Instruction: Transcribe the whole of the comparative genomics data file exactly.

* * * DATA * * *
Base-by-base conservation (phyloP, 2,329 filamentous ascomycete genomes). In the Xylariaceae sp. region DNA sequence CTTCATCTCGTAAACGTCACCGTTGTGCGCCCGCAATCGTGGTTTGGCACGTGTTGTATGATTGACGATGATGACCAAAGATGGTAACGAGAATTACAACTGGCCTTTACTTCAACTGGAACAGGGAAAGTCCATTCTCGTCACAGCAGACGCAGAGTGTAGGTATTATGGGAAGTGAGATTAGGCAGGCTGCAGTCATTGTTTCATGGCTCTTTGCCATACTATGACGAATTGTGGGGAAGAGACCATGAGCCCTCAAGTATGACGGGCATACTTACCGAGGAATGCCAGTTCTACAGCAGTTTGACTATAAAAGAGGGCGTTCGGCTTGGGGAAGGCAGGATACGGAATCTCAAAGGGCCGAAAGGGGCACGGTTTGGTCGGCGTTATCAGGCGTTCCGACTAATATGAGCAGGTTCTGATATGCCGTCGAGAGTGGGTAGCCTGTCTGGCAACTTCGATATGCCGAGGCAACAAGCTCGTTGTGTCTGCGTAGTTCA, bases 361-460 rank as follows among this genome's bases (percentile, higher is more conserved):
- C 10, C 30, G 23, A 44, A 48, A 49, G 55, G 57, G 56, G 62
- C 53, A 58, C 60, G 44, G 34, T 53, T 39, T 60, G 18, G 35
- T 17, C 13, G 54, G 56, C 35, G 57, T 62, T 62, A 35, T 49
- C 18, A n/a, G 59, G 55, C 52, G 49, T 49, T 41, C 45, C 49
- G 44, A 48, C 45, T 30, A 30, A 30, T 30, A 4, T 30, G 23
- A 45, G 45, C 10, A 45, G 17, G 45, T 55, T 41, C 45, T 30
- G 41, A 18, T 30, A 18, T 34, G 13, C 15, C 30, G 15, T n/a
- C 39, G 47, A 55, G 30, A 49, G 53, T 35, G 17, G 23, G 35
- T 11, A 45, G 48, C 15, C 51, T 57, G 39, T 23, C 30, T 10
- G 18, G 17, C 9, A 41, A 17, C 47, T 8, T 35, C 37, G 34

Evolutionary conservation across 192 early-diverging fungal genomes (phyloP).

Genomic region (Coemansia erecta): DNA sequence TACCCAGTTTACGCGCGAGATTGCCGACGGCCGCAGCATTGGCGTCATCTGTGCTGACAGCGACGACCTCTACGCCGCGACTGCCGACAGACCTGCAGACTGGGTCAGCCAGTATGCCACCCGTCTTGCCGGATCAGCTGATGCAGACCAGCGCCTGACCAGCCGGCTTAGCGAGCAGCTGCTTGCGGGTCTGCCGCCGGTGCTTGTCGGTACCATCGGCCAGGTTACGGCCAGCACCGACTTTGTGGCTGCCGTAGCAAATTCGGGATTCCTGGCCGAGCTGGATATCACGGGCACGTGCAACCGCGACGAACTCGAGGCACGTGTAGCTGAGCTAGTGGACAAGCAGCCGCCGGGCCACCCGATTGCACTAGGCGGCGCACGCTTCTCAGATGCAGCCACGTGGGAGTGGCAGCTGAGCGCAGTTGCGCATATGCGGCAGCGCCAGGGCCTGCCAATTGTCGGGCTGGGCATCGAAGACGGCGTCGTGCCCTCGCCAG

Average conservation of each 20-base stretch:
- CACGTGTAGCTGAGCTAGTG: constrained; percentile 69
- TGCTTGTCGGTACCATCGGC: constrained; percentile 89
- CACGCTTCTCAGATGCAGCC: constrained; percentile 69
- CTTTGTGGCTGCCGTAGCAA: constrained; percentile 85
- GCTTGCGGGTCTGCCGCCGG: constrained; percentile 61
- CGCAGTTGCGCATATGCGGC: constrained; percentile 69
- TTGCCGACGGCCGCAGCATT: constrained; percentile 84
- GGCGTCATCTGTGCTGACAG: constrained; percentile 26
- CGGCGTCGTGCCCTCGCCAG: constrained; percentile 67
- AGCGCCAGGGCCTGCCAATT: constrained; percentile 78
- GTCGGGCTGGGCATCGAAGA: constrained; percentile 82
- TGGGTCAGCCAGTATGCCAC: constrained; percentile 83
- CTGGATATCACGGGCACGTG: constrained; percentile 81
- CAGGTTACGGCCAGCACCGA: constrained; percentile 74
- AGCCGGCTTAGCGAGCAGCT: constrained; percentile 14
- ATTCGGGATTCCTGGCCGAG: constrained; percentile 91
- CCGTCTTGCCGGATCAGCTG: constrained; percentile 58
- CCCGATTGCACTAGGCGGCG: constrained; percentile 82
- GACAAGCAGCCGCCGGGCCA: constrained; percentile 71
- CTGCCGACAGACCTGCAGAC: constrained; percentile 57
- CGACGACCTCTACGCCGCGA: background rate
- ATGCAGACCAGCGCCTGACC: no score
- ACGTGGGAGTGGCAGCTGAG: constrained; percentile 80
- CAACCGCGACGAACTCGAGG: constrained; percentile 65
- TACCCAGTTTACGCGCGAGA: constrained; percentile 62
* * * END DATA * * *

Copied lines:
Base-by-base conservation (phyloP, 2,329 filamentous ascomycete genomes). In the Xylariaceae sp. region DNA sequence CTTCATCTCGTAAACGTCACCGTTGTGCGCCCGCAATCGTGGTTTGGCACGTGTTGTATGATTGACGATGATGACCAAAGATGGTAACGAGAATTACAACTGGCCTTTACTTCAACTGGAACAGGGAAAGTCCATTCTCGTCACAGCAGACGCAGAGTGTAGGTATTATGGGAAGTGAGATTAGGCAGGCTGCAGTCATTGTTTCATGGCTCTTTGCCATACTATGACGAATTGTGGGGAAGAGACCATGAGCCCTCAAGTATGACGGGCATACTTACCGAGGAATGCCAGTTCTACAGCAGTTTGACTATAAAAGAGGGCGTTCGGCTTGGGGAAGGCAGGATACGGAATCTCAAAGGGCCGAAAGGGGCACGGTTTGGTCGGCGTTATCAGGCGTTCCGACTAATATGAGCAGGTTCTGATATGCCGTCGAGAGTGGGTAGCCTGTCTGGCAACTTCGATATGCCGAGGCAACAAGCTCGTTGTGTCTGCGTAGTTCA, bases 361-460 rank as follows among this genome's bases (percentile, higher is more conserved):
- C 10, C 30, G 23, A 44, A 48, A 49, G 55, G 57, G 56, G 62
- C 53, A 58, C 60, G 44, G 34, T 53, T 39, T 60, G 18, G 35
- T 17, C 13, G 54, G 56, C 35, G 57, T 62, T 62, A 35, T 49
- C 18, A n/a, G 59, G 55, C 52, G 49, T 49, T 41, C 45, C 49
- G 44, A 48, C 45, T 30, A 30, A 30, T 30, A 4, T 30, G 23
- A 45, G 45, C 10, A 45, G 17, G 45, T 55, T 41, C 45, T 30
- G 41, A 18, T 30, A 18, T 34, G 13, C 15, C 30, G 15, T n/a
- C 39, G 47, A 55, G 30, A 49, G 53, T 35, G 17, G 23, G 35
- T 11, A 45, G 48, C 15, C 51, T 57, G 39, T 23, C 30, T 10
- G 18, G 17, C 9, A 41, A 17, C 47, T 8, T 35, C 37, G 34

Evolutionary conservation across 192 early-diverging fungal genomes (phyloP).

Genomic region (Coemansia erecta): DNA sequence TACCCAGTTTACGCGCGAGATTGCCGACGGCCGCAGCATTGGCGTCATCTGTGCTGACAGCGACGACCTCTACGCCGCGACTGCCGACAGACCTGCAGACTGGGTCAGCCAGTATGCCACCCGTCTTGCCGGATCAGCTGATGCAGACCAGCGCCTGACCAGCCGGCTTAGCGAGCAGCTGCTTGCGGGTCTGCCGCCGGTGCTTGTCGGTACCATCGGCCAGGTTACGGCCAGCACCGACTTTGTGGCTGCCGTAGCAAATTCGGGATTCCTGGCCGAGCTGGATATCACGGGCACGTGCAACCGCGACGAACTCGAGGCACGTGTAGCTGAGCTAGTGGACAAGCAGCCGCCGGGCCACCCGATTGCACTAGGCGGCGCACGCTTCTCAGATGCAGCCACGTGGGAGTGGCAGCTGAGCGCAGTTGCGCATATGCGGCAGCGCCAGGGCCTGCCAATTGTCGGGCTGGGCATCGAAGACGGCGTCGTGCCCTCGCCAG

Average conservation of each 20-base stretch:
- CACGTGTAGCTGAGCTAGTG: constrained; percentile 69
- TGCTTGTCGGTACCATCGGC: constrained; percentile 89
- CACGCTTCTCAGATGCAGCC: constrained; percentile 69
- CTTTGTGGCTGCCGTAGCAA: constrained; percentile 85
- GCTTGCGGGTCTGCCGCCGG: constrained; percentile 61
- CGCAGTTGCGCATATGCGGC: constrained; percentile 69
- TTGCCGACGGCCGCAGCATT: constrained; percentile 84
- GGCGTCATCTGTGCTGACAG: constrained; percentile 26
- CGGCGTCGTGCCCTCGCCAG: constrained; percentile 67
- AGCGCCAGGGCCTGCCAATT: constrained; percentile 78
- GTCGGGCTGGGCATCGAAGA: constrained; percentile 82
- TGGGTCAGCCAGTATGCCAC: constrained; percentile 83
- CTGGATATCACGGGCACGTG: constrained; percentile 81
- CAGGTTACGGCCAGCACCGA: constrained; percentile 74
- AGCCGGCTTAGCGAGCAGCT: constrained; percentile 14
- ATTCGGGATTCCTGGCCGAG: constrained; percentile 91
- CCGTCTTGCCGGATCAGCTG: constrained; percentile 58
- CCCGATTGCACTAGGCGGCG: constrained; percentile 82
- GACAAGCAGCCGCCGGGCCA: constrained; percentile 71
- CTGCCGACAGACCTGCAGAC: constrained; percentile 57
- CGACGACCTCTACGCCGCGA: background rate
- ATGCAGACCAGCGCCTGACC: no score
- ACGTGGGAGTGGCAGCTGAG: constrained; percentile 80
- CAACCGCGACGAACTCGAGG: constrained; percentile 65
- TACCCAGTTTACGCGCGAGA: constrained; percentile 62